U.S. Attorney's Office
Middle District of Tennessee
(615) 736-5151
September 22, 2015

Tennessee Air National Guard Member Found Guilty in Military Recruiting Scheme Trial

Aaron Osborne, 53, of Clarksville, was convicted by a federal jury yesterday, after a seven day trial, of carrying out a scheme to defraud a military recruiting program, announced David Rivera, U.S. Attorney for the Middle District of Tennessee. Specifically, Osborne was convicted of aiding and abetting the theft of government funds.

Evidence presented at trial showed that in 2006 the National Guard Bureau implemented a recruiting program called the Guard Recruiter Assistance Program (G-RAP). Under G-RAP, a guard member acting as a Recruiter Assistant (RA) could receive up to $4,000 in incentive payments if the RA’s recruit eventually joined the guard and went to basic training.

During the time the scheme was carried out, Osborne was a full-time recruiter at the 118th Wing and was ineligible to participate in G-RAP. The evidence showed that Osborne routinely referred to RA Max Andolsek, the names of potential recruits who had already contacted the recruiting office where Osborne worked. Rather than process those recruits through the traditional recruiting channel as required, Osborne referred those recruits to Andolsek, in violation of G-RAP policies.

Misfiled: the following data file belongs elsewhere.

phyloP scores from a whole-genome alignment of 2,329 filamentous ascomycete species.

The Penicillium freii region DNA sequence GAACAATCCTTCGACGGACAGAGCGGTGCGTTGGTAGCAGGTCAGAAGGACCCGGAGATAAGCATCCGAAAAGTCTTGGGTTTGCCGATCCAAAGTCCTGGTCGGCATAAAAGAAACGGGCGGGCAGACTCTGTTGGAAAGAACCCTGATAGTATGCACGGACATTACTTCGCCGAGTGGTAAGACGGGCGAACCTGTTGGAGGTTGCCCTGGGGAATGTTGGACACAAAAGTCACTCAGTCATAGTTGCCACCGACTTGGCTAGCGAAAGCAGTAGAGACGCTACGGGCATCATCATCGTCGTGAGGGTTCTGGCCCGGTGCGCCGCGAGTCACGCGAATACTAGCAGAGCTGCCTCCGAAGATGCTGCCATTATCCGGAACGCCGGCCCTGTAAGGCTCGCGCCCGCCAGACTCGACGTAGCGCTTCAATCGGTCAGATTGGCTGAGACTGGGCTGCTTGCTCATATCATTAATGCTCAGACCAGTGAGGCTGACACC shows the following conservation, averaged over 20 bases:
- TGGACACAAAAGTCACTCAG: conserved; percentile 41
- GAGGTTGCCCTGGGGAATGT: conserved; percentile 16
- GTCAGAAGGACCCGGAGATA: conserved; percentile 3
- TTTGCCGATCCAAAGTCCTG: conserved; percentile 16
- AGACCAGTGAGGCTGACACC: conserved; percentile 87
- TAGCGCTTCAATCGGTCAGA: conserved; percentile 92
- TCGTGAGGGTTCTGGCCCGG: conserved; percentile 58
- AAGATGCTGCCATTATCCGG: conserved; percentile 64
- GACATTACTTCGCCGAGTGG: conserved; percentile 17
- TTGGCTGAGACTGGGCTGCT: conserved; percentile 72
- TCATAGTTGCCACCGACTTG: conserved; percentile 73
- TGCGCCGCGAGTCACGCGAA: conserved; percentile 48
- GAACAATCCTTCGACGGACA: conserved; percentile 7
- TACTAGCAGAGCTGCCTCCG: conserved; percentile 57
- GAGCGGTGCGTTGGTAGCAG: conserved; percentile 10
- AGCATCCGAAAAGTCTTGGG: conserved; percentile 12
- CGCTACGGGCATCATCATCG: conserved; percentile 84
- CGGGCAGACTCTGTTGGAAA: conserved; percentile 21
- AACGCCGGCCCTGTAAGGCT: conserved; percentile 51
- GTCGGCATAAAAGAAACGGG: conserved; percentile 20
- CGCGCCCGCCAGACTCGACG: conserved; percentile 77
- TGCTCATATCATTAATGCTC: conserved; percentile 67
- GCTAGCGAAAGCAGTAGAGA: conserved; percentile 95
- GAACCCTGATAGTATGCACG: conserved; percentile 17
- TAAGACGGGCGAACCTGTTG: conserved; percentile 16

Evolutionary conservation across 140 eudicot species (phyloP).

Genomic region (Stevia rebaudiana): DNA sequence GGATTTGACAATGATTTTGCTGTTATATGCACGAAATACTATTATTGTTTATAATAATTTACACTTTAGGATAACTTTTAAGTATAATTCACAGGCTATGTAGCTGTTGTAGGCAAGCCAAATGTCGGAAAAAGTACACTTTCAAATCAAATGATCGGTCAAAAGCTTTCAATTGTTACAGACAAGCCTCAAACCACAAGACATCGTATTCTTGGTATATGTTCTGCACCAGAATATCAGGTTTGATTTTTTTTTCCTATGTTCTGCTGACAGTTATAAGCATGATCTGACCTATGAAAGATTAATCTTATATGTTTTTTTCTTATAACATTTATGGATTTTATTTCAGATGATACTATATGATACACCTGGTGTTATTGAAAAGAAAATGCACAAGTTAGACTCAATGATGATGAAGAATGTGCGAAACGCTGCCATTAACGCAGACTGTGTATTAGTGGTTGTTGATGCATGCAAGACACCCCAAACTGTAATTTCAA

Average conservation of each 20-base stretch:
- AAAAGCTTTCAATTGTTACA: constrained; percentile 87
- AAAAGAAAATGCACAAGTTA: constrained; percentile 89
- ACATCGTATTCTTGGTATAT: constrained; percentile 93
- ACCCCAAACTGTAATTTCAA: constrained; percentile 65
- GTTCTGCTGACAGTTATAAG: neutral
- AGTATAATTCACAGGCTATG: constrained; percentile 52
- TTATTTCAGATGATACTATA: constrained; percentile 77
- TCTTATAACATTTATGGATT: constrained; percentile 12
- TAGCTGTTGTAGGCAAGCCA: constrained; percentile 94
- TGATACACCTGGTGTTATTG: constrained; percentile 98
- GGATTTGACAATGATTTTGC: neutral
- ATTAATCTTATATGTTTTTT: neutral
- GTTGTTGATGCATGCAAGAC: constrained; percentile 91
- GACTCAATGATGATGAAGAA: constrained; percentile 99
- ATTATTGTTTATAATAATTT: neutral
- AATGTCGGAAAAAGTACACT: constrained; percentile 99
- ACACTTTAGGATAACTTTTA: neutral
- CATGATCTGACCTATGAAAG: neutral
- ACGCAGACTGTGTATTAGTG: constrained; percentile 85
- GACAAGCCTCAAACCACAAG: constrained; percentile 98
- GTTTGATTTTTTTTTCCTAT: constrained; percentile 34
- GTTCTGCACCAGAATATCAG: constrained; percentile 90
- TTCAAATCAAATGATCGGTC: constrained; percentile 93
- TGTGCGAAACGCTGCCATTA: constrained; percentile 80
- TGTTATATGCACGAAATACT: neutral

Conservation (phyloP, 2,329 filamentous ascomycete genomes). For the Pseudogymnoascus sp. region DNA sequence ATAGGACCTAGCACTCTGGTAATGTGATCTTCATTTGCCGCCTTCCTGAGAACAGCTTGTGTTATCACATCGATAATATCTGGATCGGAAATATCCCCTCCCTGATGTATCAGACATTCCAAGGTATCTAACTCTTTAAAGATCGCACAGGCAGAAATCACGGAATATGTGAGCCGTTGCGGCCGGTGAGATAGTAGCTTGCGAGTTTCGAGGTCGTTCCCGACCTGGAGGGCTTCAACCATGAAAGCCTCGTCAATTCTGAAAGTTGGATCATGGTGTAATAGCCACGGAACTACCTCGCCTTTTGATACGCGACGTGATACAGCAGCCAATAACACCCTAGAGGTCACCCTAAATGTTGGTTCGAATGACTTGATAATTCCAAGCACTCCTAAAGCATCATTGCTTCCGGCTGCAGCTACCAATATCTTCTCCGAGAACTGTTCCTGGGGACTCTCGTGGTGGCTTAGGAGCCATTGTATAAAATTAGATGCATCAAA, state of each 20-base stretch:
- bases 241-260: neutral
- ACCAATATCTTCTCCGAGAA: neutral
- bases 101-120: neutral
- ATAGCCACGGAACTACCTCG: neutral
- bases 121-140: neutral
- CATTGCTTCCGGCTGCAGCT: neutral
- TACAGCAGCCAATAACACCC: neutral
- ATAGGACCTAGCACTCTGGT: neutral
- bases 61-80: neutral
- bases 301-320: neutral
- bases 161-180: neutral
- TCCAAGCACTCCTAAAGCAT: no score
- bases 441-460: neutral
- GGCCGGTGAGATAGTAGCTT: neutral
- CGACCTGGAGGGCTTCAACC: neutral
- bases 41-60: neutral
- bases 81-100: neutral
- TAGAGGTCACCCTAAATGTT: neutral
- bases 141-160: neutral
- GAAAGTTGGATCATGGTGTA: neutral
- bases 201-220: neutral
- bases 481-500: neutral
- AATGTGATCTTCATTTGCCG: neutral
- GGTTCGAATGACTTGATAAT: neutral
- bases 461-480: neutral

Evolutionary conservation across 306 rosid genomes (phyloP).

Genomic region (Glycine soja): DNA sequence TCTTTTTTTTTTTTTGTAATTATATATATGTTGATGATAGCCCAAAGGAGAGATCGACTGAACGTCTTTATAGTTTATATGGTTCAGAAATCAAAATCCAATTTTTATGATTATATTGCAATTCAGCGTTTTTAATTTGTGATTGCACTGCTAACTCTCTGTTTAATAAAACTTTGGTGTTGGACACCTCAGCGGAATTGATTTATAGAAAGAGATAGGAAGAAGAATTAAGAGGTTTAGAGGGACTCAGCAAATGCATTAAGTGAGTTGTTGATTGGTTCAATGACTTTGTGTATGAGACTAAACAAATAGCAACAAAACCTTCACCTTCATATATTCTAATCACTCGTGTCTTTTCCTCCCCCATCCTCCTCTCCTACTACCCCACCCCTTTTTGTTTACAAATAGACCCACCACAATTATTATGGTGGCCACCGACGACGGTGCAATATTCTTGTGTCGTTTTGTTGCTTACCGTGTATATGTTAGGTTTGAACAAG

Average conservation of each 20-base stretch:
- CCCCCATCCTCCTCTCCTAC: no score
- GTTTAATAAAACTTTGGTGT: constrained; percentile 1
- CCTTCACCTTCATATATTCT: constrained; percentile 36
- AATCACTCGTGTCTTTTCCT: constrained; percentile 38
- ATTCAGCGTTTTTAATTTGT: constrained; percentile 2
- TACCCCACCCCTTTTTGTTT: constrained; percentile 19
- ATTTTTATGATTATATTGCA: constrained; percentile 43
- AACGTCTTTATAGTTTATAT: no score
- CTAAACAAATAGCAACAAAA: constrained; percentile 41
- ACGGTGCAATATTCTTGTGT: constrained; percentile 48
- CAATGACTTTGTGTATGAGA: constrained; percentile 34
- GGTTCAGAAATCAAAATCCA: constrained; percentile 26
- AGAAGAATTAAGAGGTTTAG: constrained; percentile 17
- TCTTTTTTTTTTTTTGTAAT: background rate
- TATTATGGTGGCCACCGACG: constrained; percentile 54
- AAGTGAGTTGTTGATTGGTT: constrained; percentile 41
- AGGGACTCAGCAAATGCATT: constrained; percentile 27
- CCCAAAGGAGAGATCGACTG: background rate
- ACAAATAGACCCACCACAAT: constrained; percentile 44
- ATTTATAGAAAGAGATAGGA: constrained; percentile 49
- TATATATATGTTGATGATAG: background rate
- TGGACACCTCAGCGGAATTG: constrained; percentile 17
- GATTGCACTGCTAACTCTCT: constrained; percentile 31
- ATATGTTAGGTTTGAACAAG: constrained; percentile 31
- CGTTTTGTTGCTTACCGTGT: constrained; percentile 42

Five of the recruits testified at trial that they had previously met with Osborne and/or contacted his office about joining the Guard, prior to meeting Andolsek. With Osborne’s assistance, Andolsek collected over $9,000 in G-RAP incentive payments as a result of the fraud. The evidence also showed that Osborne received kickbacks from Andolsek totaling approximately $2,100.

Andolsek previously pleaded guilty on March 24, 2014, to conspiracy to commit theft of government property and conspiracy to make false statements. He is scheduled to be sentenced on November 30, 2015.

Osborne will be sentenced by U.S. District Kevin H. Sharp at a later date. He faces a maximum of 10 years in prison. Both Osborne and Andolsek will be required to pay restitution to the Department of Defense.

The case was investigated by the Federal Bureau of Investigation and the Tennessee Bureau of Investigation. It was prosecuted by Assistant U.S. Attorneys Stephanie N. Toussaint and William L. Deneke.

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